Like

  4. Your cake can definitely be called “lemon” as it is included in all 3 parts. Lemons give such a great flavor to just about anything. I am curious about your “fan oven”. I went online and looked it up to try and understand it more. I have used a conventional oven for a long time even when I had a convection oven as baking has usually worked well for me :)

    Like

    • Fan assisted ovens blow the heat around to get rid of hot spots and give a more even cooking result. I have a double oven but they are both a bit sophisticated and unless I have people round, I am only ever cooking for two so tend to use the smaller top oven without the fan. In the past, I have baked very successfully in large American ovens, quaint little gas ovens and also fan ovens. I don’t have any problems with this top oven other than my toppings sinking into the cakes so I am wondering if the fan dries out the top of the cake making it firmer for the topping or whether a really moist atmosphere is made in the oven because it is so small – something is happening at any rate!

      Like

  5. Yes, I did read that it blows the heat around. I use to have double ovens as well but no fan. When we moved to our new home almost 10 years ago I had to adjust cooking times, different kinds of ovens just cook differently. Who knows, I’m sure your finished cake was delicious :)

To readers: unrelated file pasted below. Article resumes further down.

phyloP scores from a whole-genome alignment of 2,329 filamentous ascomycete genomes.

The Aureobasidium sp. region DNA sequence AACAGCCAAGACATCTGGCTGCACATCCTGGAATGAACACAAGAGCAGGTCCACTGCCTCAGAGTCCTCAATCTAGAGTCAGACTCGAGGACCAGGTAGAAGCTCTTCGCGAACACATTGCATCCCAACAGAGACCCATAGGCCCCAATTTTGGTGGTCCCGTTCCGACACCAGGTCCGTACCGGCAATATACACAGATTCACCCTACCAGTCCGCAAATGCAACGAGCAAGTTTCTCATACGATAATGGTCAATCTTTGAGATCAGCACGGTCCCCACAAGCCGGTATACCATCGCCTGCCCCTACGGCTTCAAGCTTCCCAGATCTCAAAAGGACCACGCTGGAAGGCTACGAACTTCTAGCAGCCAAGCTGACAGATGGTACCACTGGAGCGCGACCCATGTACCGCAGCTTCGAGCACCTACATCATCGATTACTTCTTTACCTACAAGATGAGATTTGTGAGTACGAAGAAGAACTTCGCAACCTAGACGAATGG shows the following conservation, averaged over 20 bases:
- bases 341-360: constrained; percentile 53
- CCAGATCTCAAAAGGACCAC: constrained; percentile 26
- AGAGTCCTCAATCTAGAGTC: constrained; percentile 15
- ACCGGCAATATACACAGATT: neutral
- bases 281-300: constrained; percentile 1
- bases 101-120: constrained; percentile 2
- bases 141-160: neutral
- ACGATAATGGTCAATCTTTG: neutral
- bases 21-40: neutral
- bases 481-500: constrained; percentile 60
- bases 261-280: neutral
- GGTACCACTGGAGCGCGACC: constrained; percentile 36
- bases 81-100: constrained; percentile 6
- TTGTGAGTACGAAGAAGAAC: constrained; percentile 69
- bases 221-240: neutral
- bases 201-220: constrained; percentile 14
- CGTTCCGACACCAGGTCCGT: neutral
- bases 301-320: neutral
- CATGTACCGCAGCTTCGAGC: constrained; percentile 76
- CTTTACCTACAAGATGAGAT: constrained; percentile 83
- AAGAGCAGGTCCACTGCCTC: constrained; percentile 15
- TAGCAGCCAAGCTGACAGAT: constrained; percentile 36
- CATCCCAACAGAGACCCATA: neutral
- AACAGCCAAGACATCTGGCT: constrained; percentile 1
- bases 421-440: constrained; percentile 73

Like

  6. Gorgeous looking lemon loaf Selma. Just cooked One of Nigel’s recipes myself, but don’t have any of his books.. I .like the lemons on top of the loaf. Can’t wait to try this.

    Like

  7. Selma this is just such a beautiful cake. So organic and welcoming is your opening photograph. It is so funny as I just used the same Nigel Slater (I call him my boyfriend!) cookbook to make a chocolate banana bread. I based my gluten free recipe on the one in his book. I adore him and his aesthetic and his approach to food in general. Anyway, this is just great.

    Like

    • Oh, I love that chocolate and banana bread too! I guess we are going to have to share Nige as he’s my boyfriend too!! He does have just the best attitude to food – would so love to work with him…and thank you for your lovely comments Teresa x

      Like

I would so love to hear from you - please do leave a comment! (Your email address will not be visible.) Selma

Fill in your details below or click an icon to log in:

WordPress.com Logo

You are commenting using your WordPress.com account. Log Out / Change )

Twitter picture

You are commenting using your Twitter account. Log Out / Change )

Facebook photo

You are commenting using your Facebook account. Log Out / Change )

Google+ photo

You are commenting using your Google+ account. Log Out / Change )

Connecting to %s